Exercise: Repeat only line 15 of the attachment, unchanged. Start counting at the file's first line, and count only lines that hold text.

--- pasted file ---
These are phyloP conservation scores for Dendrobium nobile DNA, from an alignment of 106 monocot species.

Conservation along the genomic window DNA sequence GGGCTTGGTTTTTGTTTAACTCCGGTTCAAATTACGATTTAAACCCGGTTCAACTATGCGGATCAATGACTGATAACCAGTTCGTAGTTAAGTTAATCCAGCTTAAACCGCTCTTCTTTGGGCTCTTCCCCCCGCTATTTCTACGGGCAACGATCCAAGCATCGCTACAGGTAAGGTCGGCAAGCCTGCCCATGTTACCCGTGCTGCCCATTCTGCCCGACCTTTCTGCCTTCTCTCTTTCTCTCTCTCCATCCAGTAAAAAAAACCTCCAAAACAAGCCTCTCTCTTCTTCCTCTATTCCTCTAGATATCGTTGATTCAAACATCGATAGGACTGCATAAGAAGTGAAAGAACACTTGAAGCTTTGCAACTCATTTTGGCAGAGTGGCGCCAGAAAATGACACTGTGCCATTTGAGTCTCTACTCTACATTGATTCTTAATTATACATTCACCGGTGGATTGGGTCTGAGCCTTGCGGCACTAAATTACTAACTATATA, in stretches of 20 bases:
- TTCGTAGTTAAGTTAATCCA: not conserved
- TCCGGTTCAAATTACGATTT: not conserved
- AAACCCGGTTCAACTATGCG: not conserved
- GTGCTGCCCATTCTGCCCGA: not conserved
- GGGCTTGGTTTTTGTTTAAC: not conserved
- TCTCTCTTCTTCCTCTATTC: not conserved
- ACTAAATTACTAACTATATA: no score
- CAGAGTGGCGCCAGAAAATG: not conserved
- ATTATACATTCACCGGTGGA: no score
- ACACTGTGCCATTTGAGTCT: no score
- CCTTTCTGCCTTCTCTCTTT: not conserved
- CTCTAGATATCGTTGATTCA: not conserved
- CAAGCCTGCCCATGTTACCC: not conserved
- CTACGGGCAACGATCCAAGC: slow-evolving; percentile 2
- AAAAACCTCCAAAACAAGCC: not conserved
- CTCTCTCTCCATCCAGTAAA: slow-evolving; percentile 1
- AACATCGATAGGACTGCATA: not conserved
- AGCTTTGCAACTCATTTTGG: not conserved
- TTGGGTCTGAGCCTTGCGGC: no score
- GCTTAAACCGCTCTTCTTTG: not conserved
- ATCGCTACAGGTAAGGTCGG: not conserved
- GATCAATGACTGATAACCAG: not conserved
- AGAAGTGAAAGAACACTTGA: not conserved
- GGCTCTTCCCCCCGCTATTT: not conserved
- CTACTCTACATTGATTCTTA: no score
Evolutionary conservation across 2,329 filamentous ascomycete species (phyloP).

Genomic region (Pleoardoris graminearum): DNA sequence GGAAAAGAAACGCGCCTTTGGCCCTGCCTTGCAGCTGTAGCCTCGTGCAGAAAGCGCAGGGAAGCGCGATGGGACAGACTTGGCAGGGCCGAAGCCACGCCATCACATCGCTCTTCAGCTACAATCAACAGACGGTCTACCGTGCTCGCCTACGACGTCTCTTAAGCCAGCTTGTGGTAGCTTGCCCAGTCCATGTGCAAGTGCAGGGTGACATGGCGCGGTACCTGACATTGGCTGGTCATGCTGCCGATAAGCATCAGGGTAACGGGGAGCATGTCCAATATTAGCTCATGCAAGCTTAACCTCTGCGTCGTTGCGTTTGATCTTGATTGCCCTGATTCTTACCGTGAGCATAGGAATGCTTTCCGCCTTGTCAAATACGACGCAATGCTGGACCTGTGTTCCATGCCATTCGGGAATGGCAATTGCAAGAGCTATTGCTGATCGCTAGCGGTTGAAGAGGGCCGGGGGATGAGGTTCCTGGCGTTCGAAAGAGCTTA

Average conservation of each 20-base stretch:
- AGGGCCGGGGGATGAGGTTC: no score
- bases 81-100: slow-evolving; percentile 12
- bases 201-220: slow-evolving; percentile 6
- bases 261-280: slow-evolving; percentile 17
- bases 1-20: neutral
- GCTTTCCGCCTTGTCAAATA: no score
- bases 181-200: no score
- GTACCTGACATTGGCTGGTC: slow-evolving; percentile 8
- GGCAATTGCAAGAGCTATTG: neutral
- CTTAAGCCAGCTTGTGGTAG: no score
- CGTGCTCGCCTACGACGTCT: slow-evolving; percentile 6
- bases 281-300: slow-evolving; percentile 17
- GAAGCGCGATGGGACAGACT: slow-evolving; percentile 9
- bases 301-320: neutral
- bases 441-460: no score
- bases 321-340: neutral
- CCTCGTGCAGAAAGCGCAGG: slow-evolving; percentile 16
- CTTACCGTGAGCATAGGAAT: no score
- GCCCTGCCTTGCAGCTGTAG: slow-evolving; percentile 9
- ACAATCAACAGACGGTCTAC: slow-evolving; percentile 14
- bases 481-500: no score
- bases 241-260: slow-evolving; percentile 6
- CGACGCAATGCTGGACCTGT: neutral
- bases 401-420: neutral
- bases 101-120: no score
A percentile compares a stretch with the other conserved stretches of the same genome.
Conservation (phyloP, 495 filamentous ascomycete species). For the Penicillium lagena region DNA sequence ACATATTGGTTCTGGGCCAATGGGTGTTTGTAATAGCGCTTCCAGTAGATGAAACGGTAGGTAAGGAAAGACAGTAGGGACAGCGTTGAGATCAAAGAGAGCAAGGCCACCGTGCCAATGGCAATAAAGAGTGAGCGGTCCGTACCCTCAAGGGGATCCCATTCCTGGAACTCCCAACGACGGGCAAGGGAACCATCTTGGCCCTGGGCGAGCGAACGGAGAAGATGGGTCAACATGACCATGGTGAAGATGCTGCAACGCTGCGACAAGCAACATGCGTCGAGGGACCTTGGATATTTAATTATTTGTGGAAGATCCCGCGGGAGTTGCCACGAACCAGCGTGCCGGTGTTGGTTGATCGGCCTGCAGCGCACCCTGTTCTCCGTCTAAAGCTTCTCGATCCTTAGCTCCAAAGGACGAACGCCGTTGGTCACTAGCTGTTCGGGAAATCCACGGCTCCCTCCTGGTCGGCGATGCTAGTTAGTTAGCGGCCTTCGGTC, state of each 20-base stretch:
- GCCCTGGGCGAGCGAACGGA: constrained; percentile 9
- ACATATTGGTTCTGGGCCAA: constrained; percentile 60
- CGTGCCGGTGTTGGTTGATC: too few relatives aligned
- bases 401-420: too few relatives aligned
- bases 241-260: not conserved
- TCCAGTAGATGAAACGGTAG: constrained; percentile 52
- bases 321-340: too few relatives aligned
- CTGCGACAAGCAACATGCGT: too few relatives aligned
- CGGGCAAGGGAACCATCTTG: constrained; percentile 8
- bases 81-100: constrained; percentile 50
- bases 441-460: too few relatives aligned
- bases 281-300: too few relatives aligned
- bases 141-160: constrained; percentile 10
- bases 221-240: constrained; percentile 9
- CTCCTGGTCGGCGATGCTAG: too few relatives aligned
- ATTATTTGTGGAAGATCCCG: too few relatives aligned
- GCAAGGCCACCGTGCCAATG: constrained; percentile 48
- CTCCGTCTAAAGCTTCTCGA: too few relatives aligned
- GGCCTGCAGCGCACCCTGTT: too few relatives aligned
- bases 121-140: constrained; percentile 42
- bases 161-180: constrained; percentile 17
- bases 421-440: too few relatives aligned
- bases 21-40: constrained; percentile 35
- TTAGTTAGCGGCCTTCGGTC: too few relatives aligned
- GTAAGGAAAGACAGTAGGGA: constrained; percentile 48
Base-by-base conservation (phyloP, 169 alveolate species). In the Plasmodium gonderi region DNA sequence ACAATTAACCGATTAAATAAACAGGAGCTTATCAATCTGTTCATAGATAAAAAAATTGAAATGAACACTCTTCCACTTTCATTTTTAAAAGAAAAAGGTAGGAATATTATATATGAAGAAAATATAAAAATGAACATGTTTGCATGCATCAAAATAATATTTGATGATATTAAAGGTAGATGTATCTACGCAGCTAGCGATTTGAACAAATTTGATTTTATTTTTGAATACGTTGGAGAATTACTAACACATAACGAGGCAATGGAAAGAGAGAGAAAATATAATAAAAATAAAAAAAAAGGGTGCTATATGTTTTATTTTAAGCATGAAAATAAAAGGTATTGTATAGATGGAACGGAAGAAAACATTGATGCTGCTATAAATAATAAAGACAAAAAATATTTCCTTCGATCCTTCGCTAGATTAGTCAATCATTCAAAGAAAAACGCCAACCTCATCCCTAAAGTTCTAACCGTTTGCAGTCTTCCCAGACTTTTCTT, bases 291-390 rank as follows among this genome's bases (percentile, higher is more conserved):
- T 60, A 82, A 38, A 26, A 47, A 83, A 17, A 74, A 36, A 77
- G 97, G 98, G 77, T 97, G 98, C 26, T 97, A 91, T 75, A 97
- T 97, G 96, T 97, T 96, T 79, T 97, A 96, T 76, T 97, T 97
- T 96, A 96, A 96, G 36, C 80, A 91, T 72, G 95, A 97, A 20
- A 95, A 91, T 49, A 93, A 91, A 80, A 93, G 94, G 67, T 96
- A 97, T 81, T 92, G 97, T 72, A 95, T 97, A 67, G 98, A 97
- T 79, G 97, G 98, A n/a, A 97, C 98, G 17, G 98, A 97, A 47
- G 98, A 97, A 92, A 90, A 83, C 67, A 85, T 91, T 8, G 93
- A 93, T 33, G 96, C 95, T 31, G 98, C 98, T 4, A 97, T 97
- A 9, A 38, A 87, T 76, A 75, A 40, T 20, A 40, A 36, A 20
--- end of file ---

- CAAGCCTGCCCATGTTACCC: not conserved